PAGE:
Brazil's President Jair Bolsonaro Thursday insisted on the questionable reliability of the country's electronic voting system and announced that his Liberal Party would retain the services of a company to monitor the October elections, as allowed “in the electoral legislation.”
Bolsonaro conveyed the news Thursday through his traditional Facebook broadcast. He also explained that it was a company that works all over the world on these issues and explained that this audit will not be done after the elections, but before the elections.
The President has been raising concerns over the reliability of the electronic ballot box, which has been used since 1996, and asking for printed ballots to be used so that votes can be counted manually.
Bolsonaro is at odds over this matter with the Supreme Electoral Court (TSE) and is under investigation by the Supreme Federal Court (STF) for spreading false news. He has also maintained that for him there were three possible outcomes to the Oct. 2 elections: prison, death or victory.
The company is going to ask the court for a lot of information, it will also ask the Armed Forces for what was done so far; it may happen, I'm not saying it will happen, it may happen, I repeat, that given the existing documentation for us to have elections free of suspicion, it will be impossible to audit the process, look at what point we are going to reach, said the president.
Polls have revealed for more than a year that Bolsonaro would be defeated in the October elections by former president Luiz Inácio Lula da Silva. ”Given that the polls say that Mr. Lula has 40% (in voting intention), Lula will win. So I want to guarantee Lula's election with this process here, Bolsonaro joked.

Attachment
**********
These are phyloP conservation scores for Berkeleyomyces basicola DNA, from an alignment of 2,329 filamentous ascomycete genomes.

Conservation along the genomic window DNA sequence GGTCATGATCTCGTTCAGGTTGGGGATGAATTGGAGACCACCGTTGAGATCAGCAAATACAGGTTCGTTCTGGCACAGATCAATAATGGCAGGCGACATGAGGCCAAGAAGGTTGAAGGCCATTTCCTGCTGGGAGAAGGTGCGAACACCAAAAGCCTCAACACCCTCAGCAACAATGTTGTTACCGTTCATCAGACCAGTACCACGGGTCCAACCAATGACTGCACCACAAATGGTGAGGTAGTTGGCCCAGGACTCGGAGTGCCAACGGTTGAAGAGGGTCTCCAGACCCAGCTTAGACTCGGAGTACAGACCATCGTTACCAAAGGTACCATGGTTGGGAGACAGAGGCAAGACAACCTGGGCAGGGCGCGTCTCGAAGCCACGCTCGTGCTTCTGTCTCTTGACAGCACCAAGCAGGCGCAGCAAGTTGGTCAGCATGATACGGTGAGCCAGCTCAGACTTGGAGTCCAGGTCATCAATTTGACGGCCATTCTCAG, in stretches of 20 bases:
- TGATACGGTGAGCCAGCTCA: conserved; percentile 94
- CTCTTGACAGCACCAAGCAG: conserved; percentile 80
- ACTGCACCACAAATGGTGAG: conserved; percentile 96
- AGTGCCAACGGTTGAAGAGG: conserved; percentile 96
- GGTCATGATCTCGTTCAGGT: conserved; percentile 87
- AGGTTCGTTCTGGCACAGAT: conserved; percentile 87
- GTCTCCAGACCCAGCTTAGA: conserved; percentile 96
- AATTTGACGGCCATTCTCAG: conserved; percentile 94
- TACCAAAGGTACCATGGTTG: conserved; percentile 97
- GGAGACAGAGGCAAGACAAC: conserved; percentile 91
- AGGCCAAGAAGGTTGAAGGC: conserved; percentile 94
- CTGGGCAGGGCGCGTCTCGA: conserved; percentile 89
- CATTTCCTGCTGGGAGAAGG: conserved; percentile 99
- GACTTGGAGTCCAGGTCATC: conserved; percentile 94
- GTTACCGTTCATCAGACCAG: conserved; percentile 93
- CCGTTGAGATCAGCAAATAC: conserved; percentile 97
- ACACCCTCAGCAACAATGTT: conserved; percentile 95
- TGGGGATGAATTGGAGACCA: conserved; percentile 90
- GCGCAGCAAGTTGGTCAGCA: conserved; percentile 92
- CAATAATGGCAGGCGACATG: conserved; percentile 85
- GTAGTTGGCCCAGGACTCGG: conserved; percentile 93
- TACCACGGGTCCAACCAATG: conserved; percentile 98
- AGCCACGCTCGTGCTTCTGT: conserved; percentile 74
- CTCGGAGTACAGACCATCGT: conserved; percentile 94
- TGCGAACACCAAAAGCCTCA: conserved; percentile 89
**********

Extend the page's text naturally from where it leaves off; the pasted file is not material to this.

In this scenario, the TSE has canceled an invitation for the European Union to send observers to the October elections, after the government of President Jair Bolsonaro opposed the measure. The TSE had reportedly invited the EU for the first time to send some observing delegates. But the Foreign Ministry criticized the invitation, saying Brazil has never had its elections evaluated by an international organization of which it is not a member.
In the meantime, the latest polls showed Bolsonaro continues to narrow the gap between him and Lula, which now stands at less than five points, 40 to 35.2%, according to Paraná Pesquisas. In mid-December, DataFolha placed him with 22% against Lula's 48%.
Bolsonaro has also said that since the Armed Forces were invited to the electoral transparency commission they will not be spectators” of the process. Bolsonaro, a former Army captain, has even suggested that the military should conduct its own vote recount parallel to the court.
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